Weaving Scale into Hand Made Products
FabIndia is a well-known retail brand that sells various hand made products through its stores across India and overseas. They are probably the best-known urban middle class brand in India. It would not be wrong to say that they define the middle class look for Indians. Though they are best known for home linen and garments, they have expanded into organic food, personal care products, furniture and Jewellery. This 50-year-old company started as an export house, exporting Indian hand woven fabric to the developed markets in the west. In last 15-20 years the company has completely transformed itself into a chain of retail stores with more than 90% of its revenues coming from domestic markets. The company has been able to turn around and achieve rapid growth due and its innovations are worth exploring.
To understand how FabIndia operates, we need to understand the community-based businesses. In this model companies source products from communities that are traditionally well versed in a craft and make products using this skill. They are not formally trained, but they inherit this knowledge from their families and continue to pass it to the next generations. They usually operate in a small geography and have very limited access to the broader markets. Companies like FabIndia act as intermediary and take their products to the urban markets worldwide. There are many examples of the successful businesses built around communities like Amul that deals in dairy products and Jaipur rugs that deals with handcrafted carpets.
John Bissel started FabIndia in 1960 in New Delhi as a company that worked with various weavers across the country and developed fabrics that were sold to retail stores in western markets. For almost 30 years they kept growing at a steady pace adding both the suppliers and customers to their kitty. They started their first store in 1975 on an experimental basis which was a big hit, but the focus of the business still remained exports and that is where the maximum revenue came from. In early 90s when the Indian economy was liberalized and India opened itself to the world, the scenario began to change for FabIndia. Their customers now wanted to work directly with their suppliers. This was because they had an easier access to these suppliers, suppliers by now well versed to weave for the western tastes and also the volumes needed made sense for them to set up their own shops in India. On the other hand, Indians started making more money and were willing on spend on the merchandise sold in FabIndia stores, which till then was one of the few organized retail stores selling products made out of Indian hand woven fabrics.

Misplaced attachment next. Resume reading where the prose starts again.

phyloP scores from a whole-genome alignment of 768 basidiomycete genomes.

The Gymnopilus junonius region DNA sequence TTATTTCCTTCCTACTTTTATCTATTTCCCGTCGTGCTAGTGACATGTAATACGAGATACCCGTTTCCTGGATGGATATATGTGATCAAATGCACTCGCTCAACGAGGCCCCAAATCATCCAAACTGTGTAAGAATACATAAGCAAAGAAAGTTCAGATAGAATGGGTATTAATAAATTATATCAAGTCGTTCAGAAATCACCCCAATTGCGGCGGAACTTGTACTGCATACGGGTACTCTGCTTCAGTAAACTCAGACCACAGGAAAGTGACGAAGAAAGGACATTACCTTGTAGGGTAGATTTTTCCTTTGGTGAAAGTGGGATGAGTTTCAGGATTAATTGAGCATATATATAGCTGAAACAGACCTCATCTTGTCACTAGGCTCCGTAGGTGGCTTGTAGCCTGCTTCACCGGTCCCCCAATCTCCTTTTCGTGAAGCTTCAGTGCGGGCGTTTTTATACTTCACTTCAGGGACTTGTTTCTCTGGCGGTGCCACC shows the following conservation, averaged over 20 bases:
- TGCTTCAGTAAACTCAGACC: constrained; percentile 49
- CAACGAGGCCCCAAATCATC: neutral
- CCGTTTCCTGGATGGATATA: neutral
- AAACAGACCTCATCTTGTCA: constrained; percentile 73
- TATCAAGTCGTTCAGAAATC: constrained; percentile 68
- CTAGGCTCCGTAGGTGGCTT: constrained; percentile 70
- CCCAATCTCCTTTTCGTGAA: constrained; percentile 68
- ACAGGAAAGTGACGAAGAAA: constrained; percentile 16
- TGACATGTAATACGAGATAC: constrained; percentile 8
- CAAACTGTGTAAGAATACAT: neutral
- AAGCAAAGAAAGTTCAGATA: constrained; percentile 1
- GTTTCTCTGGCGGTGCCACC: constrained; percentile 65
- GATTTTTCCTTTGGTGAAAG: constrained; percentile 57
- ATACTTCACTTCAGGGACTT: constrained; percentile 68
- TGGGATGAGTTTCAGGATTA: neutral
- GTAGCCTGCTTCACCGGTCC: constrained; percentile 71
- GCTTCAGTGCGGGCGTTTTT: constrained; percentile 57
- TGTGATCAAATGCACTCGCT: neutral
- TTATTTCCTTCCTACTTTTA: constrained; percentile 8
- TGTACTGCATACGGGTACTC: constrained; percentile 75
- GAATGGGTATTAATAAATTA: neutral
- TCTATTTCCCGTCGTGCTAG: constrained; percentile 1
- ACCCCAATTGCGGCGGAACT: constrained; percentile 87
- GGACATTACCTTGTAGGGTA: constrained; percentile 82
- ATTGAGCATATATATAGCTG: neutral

By this time FabIndia’s baton had also moved into the hands of John’s son, William Bissell. It was more or less imperative that company has to change its focus from exports to domestic market for the reasons mentioned above. But the challenge was how to achieve scale in this business. The brand was built on hand made products, which could not be changed. For a large-scale supply of products, not only you need to work with many more communities in rural areas, but also ensure a consistent quality of products. Quality assurance in hand made products is a big challenge as each item is unique and since it is not coming out of a standard machine, there is no way to embed quality in the production process.
Challenge was to have an orchestrated supply chain, which not only caters to the need for large volume of supplies but the quality and type of supply had to be market driven. There was a need for a central co-ordination agency that can work with the suppliers to design new fabrics and styles based on the market trends and also ensure the quality of products reaching the retail stores. Now as the suppliers were based across the length and breadth of the country and specialized in products from their region, one central agency may not have been enough to deal with them. At the same time FabIndia also wanted to keep its well established partnership with the craftsmen and make them own a piece of enterprise that they work for.
FabIndia came out with an Innovative re-organization of company. It created 17 supplier region companies (SRC) that covered the entire country, divided by geographies. A minimum of 26% stake in SRC was reserved for artisans. FabIndia owns 49% stake and employees and investors own the rest. Twice a year the shares of these companies can be traded. Setup less than 5 years back, most of these companies are already profitable and pay dividends. A separate microfinance company was setup to provide funds to these SRCs.
SRCs provide artisans with inputs on designs and market trends. They help them get access to funds and management skills and ensure the quality of products supplied to FabIndia. For FabIndia the quality control and sourcing has been decentralized and localized. As SRCs supply directly to the stores, the time to market is considerably reduced.
Typical Order Flow between Stores, SRC and Artisans / Producers
Key Innovations at FabIndia can be classified as:
Networking: Pioneering the concept of community-owned
Enabling Process: Decentralized Inventory management
Core Process: Decentralized quality assurance and mechanism for transmission of market signals.
Customer Experience: Standardized and consistent quality, Wide Variety.
- Do we know why they have been successful?
- When do our processes function best?
- What are our net margins?